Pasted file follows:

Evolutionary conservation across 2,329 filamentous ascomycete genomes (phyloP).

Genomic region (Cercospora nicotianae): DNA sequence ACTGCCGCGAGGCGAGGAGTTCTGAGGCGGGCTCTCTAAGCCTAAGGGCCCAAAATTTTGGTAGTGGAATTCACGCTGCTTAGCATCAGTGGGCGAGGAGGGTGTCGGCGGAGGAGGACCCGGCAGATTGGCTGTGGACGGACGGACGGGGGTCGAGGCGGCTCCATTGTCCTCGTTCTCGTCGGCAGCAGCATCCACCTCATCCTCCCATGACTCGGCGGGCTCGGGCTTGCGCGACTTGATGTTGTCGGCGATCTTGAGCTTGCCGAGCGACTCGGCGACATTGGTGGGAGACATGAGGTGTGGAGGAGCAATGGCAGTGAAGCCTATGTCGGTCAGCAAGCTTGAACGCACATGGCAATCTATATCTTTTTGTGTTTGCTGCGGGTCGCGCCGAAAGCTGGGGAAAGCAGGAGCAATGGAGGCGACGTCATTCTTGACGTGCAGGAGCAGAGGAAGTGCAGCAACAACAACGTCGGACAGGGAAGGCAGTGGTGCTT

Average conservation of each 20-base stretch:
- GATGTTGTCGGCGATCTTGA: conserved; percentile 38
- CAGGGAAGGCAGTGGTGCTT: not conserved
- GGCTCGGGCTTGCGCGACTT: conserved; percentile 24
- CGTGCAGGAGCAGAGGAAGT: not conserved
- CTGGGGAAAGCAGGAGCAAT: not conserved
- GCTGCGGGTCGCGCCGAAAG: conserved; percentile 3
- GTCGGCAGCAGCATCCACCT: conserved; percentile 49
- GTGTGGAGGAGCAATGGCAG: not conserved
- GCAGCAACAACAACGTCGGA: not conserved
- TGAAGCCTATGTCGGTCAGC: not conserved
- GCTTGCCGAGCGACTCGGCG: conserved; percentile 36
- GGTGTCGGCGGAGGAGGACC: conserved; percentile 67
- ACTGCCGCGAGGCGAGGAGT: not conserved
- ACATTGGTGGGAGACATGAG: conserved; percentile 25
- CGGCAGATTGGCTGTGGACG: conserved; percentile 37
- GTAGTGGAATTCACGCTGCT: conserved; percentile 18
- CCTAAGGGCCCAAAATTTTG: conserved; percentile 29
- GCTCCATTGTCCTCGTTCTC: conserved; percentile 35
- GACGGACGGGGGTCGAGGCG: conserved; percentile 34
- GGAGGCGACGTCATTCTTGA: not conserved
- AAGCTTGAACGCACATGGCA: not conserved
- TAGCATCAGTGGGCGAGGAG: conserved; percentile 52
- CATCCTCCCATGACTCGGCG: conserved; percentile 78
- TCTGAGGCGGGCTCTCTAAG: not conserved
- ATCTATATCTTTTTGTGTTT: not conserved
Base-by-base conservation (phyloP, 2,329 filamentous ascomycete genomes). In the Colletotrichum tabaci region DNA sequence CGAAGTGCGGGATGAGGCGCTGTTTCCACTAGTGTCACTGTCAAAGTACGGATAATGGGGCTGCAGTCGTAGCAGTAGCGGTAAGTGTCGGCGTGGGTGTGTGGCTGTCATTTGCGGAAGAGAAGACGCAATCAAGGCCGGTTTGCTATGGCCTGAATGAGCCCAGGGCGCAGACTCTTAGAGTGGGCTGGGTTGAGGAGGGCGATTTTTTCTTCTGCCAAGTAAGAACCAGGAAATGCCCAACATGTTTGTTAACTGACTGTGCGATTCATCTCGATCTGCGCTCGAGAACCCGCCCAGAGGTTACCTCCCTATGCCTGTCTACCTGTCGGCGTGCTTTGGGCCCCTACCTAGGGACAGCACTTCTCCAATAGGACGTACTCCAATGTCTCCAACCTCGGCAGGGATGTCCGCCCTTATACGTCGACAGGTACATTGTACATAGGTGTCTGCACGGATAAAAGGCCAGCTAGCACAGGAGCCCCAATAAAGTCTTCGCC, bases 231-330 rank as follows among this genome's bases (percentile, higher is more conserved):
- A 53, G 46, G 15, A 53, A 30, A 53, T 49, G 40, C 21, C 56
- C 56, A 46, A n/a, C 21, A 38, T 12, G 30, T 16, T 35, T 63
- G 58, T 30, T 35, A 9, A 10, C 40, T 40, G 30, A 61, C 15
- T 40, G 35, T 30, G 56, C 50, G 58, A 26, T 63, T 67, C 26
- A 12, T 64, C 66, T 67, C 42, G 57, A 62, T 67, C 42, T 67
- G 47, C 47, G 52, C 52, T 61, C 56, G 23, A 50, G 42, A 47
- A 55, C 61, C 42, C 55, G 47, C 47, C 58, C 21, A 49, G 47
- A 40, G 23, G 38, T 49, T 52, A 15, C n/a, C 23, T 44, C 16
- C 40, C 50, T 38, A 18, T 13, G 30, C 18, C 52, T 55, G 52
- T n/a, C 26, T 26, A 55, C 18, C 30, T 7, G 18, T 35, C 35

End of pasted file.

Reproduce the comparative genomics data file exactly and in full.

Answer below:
Evolutionary conservation across 2,329 filamentous ascomycete genomes (phyloP).

Genomic region (Cercospora nicotianae): DNA sequence ACTGCCGCGAGGCGAGGAGTTCTGAGGCGGGCTCTCTAAGCCTAAGGGCCCAAAATTTTGGTAGTGGAATTCACGCTGCTTAGCATCAGTGGGCGAGGAGGGTGTCGGCGGAGGAGGACCCGGCAGATTGGCTGTGGACGGACGGACGGGGGTCGAGGCGGCTCCATTGTCCTCGTTCTCGTCGGCAGCAGCATCCACCTCATCCTCCCATGACTCGGCGGGCTCGGGCTTGCGCGACTTGATGTTGTCGGCGATCTTGAGCTTGCCGAGCGACTCGGCGACATTGGTGGGAGACATGAGGTGTGGAGGAGCAATGGCAGTGAAGCCTATGTCGGTCAGCAAGCTTGAACGCACATGGCAATCTATATCTTTTTGTGTTTGCTGCGGGTCGCGCCGAAAGCTGGGGAAAGCAGGAGCAATGGAGGCGACGTCATTCTTGACGTGCAGGAGCAGAGGAAGTGCAGCAACAACAACGTCGGACAGGGAAGGCAGTGGTGCTT

Average conservation of each 20-base stretch:
- GATGTTGTCGGCGATCTTGA: conserved; percentile 38
- CAGGGAAGGCAGTGGTGCTT: not conserved
- GGCTCGGGCTTGCGCGACTT: conserved; percentile 24
- CGTGCAGGAGCAGAGGAAGT: not conserved
- CTGGGGAAAGCAGGAGCAAT: not conserved
- GCTGCGGGTCGCGCCGAAAG: conserved; percentile 3
- GTCGGCAGCAGCATCCACCT: conserved; percentile 49
- GTGTGGAGGAGCAATGGCAG: not conserved
- GCAGCAACAACAACGTCGGA: not conserved
- TGAAGCCTATGTCGGTCAGC: not conserved
- GCTTGCCGAGCGACTCGGCG: conserved; percentile 36
- GGTGTCGGCGGAGGAGGACC: conserved; percentile 67
- ACTGCCGCGAGGCGAGGAGT: not conserved
- ACATTGGTGGGAGACATGAG: conserved; percentile 25
- CGGCAGATTGGCTGTGGACG: conserved; percentile 37
- GTAGTGGAATTCACGCTGCT: conserved; percentile 18
- CCTAAGGGCCCAAAATTTTG: conserved; percentile 29
- GCTCCATTGTCCTCGTTCTC: conserved; percentile 35
- GACGGACGGGGGTCGAGGCG: conserved; percentile 34
- GGAGGCGACGTCATTCTTGA: not conserved
- AAGCTTGAACGCACATGGCA: not conserved
- TAGCATCAGTGGGCGAGGAG: conserved; percentile 52
- CATCCTCCCATGACTCGGCG: conserved; percentile 78
- TCTGAGGCGGGCTCTCTAAG: not conserved
- ATCTATATCTTTTTGTGTTT: not conserved
Base-by-base conservation (phyloP, 2,329 filamentous ascomycete genomes). In the Colletotrichum tabaci region DNA sequence CGAAGTGCGGGATGAGGCGCTGTTTCCACTAGTGTCACTGTCAAAGTACGGATAATGGGGCTGCAGTCGTAGCAGTAGCGGTAAGTGTCGGCGTGGGTGTGTGGCTGTCATTTGCGGAAGAGAAGACGCAATCAAGGCCGGTTTGCTATGGCCTGAATGAGCCCAGGGCGCAGACTCTTAGAGTGGGCTGGGTTGAGGAGGGCGATTTTTTCTTCTGCCAAGTAAGAACCAGGAAATGCCCAACATGTTTGTTAACTGACTGTGCGATTCATCTCGATCTGCGCTCGAGAACCCGCCCAGAGGTTACCTCCCTATGCCTGTCTACCTGTCGGCGTGCTTTGGGCCCCTACCTAGGGACAGCACTTCTCCAATAGGACGTACTCCAATGTCTCCAACCTCGGCAGGGATGTCCGCCCTTATACGTCGACAGGTACATTGTACATAGGTGTCTGCACGGATAAAAGGCCAGCTAGCACAGGAGCCCCAATAAAGTCTTCGCC, bases 231-330 rank as follows among this genome's bases (percentile, higher is more conserved):
- A 53, G 46, G 15, A 53, A 30, A 53, T 49, G 40, C 21, C 56
- C 56, A 46, A n/a, C 21, A 38, T 12, G 30, T 16, T 35, T 63
- G 58, T 30, T 35, A 9, A 10, C 40, T 40, G 30, A 61, C 15
- T 40, G 35, T 30, G 56, C 50, G 58, A 26, T 63, T 67, C 26
- A 12, T 64, C 66, T 67, C 42, G 57, A 62, T 67, C 42, T 67
- G 47, C 47, G 52, C 52, T 61, C 56, G 23, A 50, G 42, A 47
- A 55, C 61, C 42, C 55, G 47, C 47, C 58, C 21, A 49, G 47
- A 40, G 23, G 38, T 49, T 52, A 15, C n/a, C 23, T 44, C 16
- C 40, C 50, T 38, A 18, T 13, G 30, C 18, C 52, T 55, G 52
- T n/a, C 26, T 26, A 55, C 18, C 30, T 7, G 18, T 35, C 35